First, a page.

Warren’s Makeover: The Real Debate
In the midst of the nation’s most exciting Senate race and the results of the debate that almost wasn’t, some in the media are focusing on the real question: does Elizabeth Warren need a makeover? Media observer sare increasingly concerned with her looks her so-called “complaining” attitude which they say is giving her a “schoolmarm” image.
Today, Tom Domke writing for 90.9 WBUR blog’s wrote:
Elizabeth Warren seemed to be playing a role: earnest, innocent populist. She obviously had been coached to sound less like a complaining, lecturing professor.
We here at Name It. Change It. know “complain” is word used to discount what women are saying. And according to Payne & Domke, WBUR’s Daily Political Commentary, Warren is quite the complainer.
Last week, Domke’s counterpart Dan Payne said:
Right now, all she does in her ads is complain about national problems, as if she’s running for president.
And the last thing we need in the Oval Office is a woman complaining about problems, amiright? But that’s not all. While determining “What’s Wrong With the Warren Campaign,” Payne also said:
She’s got to stop the finger wagging; it adds to her strict schoolmarm appearance and bossy manner. At last week’s Democratic convention, when the delegates kept applauding, she shushed them with “Enough, enough!” as if the delegates were her pupils.
Bossy is a word reserved for women who aren’t afraid to ask for what they want. The label is an attempt to quiet their voices and regain control. But more importantly, there is nothing more sexist than reducing a Harvard professor and a political candidate to a “schoolmarm” because she is a woman.
Unchallenged, the image encouraged the show Radio Boston (also a WBUR program) to ask “Is Elizabeth Warren Too School Marmish?” Just two days after WBUR published Payne’s blog, Meghna Chakrabarti sat down with Payne who supported his original claims and told Chakrabarti this:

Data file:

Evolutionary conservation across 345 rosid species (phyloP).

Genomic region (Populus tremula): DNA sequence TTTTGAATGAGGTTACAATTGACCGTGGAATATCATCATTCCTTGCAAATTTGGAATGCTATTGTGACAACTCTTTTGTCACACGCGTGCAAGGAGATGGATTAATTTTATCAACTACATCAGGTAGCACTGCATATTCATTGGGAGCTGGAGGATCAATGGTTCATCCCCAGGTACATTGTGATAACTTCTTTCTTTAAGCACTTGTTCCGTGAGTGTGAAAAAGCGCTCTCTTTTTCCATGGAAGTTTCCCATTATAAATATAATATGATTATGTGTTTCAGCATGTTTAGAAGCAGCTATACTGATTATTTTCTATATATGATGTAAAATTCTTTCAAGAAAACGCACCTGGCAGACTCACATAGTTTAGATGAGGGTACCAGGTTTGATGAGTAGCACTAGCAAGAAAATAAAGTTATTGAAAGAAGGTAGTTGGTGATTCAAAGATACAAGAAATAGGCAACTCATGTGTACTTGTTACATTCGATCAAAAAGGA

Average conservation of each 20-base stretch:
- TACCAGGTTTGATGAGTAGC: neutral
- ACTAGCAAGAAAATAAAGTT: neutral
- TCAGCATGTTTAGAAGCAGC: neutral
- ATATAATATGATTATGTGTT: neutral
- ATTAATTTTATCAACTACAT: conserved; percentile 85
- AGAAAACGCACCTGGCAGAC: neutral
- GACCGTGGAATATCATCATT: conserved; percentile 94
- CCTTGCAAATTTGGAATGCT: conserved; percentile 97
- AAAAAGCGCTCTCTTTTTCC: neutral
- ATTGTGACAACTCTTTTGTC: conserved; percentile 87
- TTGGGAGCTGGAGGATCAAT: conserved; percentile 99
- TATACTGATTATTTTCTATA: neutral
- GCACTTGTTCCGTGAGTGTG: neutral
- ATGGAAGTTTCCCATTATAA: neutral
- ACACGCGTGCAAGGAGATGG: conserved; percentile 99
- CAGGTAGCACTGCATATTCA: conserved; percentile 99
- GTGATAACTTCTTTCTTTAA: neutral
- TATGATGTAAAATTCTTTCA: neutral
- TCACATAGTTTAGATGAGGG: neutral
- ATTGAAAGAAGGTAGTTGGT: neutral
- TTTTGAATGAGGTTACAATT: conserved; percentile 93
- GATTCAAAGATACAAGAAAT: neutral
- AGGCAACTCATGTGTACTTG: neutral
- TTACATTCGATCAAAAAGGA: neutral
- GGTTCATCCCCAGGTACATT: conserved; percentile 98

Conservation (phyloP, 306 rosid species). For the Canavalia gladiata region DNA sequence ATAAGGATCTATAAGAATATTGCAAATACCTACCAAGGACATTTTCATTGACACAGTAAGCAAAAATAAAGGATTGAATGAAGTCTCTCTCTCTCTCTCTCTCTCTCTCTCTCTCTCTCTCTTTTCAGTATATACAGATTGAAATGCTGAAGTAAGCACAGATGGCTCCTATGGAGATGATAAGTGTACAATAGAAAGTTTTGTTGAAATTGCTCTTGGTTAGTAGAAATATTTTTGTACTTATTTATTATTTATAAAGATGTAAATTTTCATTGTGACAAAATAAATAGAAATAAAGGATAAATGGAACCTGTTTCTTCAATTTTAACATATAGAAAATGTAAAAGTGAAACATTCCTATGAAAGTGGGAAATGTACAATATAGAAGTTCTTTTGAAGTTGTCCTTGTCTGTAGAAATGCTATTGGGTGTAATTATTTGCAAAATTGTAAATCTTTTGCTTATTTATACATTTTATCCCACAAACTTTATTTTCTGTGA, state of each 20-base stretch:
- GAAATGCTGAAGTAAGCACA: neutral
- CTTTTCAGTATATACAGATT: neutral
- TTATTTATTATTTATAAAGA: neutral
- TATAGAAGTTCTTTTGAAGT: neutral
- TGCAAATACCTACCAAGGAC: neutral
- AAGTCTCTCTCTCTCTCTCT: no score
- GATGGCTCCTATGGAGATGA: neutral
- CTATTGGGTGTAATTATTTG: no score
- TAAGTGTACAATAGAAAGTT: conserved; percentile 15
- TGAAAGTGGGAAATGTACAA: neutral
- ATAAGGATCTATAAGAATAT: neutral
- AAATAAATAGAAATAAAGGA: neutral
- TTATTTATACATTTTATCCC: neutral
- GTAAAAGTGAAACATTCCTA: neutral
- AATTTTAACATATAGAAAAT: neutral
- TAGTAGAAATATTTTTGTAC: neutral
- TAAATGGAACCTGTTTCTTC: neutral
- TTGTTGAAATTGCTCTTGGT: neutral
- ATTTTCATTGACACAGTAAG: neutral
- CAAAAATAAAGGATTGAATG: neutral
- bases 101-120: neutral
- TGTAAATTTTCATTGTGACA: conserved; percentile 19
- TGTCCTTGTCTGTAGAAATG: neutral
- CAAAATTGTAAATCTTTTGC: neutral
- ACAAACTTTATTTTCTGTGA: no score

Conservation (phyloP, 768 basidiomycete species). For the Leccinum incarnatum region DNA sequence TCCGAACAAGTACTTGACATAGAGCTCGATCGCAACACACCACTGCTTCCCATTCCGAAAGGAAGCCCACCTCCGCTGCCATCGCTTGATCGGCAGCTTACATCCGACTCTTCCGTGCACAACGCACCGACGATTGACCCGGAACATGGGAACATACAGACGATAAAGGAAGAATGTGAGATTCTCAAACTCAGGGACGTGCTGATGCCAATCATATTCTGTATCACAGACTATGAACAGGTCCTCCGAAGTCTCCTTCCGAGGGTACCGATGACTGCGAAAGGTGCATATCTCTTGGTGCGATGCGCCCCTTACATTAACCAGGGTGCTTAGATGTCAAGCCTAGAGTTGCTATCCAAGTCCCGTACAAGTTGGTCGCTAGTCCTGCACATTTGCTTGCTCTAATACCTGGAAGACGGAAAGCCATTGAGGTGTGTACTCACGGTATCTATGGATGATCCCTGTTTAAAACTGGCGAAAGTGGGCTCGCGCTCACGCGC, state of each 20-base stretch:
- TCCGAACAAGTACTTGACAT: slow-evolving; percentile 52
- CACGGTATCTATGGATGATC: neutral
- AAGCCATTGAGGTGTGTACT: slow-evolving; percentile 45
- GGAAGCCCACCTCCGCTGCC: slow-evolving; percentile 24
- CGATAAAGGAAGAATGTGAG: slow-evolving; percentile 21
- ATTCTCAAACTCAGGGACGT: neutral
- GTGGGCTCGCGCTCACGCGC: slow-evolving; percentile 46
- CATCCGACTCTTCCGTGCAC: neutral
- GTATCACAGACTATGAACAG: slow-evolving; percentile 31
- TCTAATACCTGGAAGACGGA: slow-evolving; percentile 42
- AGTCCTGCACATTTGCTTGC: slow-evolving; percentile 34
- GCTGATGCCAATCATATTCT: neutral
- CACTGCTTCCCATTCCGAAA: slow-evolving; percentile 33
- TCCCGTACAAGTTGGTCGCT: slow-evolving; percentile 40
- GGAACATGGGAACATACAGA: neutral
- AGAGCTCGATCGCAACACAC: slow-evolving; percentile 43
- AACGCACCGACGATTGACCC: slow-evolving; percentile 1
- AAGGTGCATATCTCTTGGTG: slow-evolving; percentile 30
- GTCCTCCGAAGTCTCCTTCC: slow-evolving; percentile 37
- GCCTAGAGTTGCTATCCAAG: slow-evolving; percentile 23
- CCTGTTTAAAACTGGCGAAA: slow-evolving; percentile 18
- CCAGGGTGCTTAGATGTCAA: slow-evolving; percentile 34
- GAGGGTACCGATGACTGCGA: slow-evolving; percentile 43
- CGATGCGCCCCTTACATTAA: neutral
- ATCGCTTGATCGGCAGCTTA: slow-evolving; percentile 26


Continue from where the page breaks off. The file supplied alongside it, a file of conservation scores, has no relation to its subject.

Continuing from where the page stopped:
It’s her advertising. Her television commercials seem to turn off people. Women have told me they find her hectoring, they don’t like her attitude, she’s school marmish. These are the opinions of people who support her.
How can Warren win them over? Payne also had some fashion advice:
Lose the granny glasses; they’re 40 years late and add about 10 years to her age on TV. Soften the hair; the Page Boy haircut makes her seem joylessly practical.
According to Payne, Warren’s new fall look should be youthful and joyfully impractical. In the world of political commentary, Joan Vennochi, columnist for the Boston Globe, couldn’t agree more:
Democratic challenger Elizabeth Warren wasted millions on ads that turned her into every man’s worst nightmare: a smarter-than-thou older woman sporting granny glasses and sensible hair.
Name It. Change It. knows hair is always an important issue when you’re a woman running for office. Criticism of a female candidate’s appearance is the kind of media sexism we anticipate. But equating Warren’s looks with “every man’s worst nightmare” is a new low.
Following Payne and Vennochi’s lead, Domke later said this:
If you haven’t noticed, commentaries and reader comments at WBUR and in other media have generated a great controversy: Some supporters of Elizabeth Warren think she needs a makeover and others believe she’s wonderful as she is.
Following all the local talk about her looks, soon national outlets felt the need to weigh in. Soon journalists at the Los Angeles Times write stories that begin like this:
She’s been accused of dressing like a schoolmarm, wagging her finger too often and misstating her Native American roots. But for the first time in a long time, Elizabeth Warren seems to be winning over voters in her race against incumbent Scott Brown for a U.S. Senate seat from Massachusetts.
This is why Elizabeth Warren vs Elizabeth Warren’s looks was the second most discussed topic surrounding the Senate race this week.Published by Kate McCarthy on 09/21/2012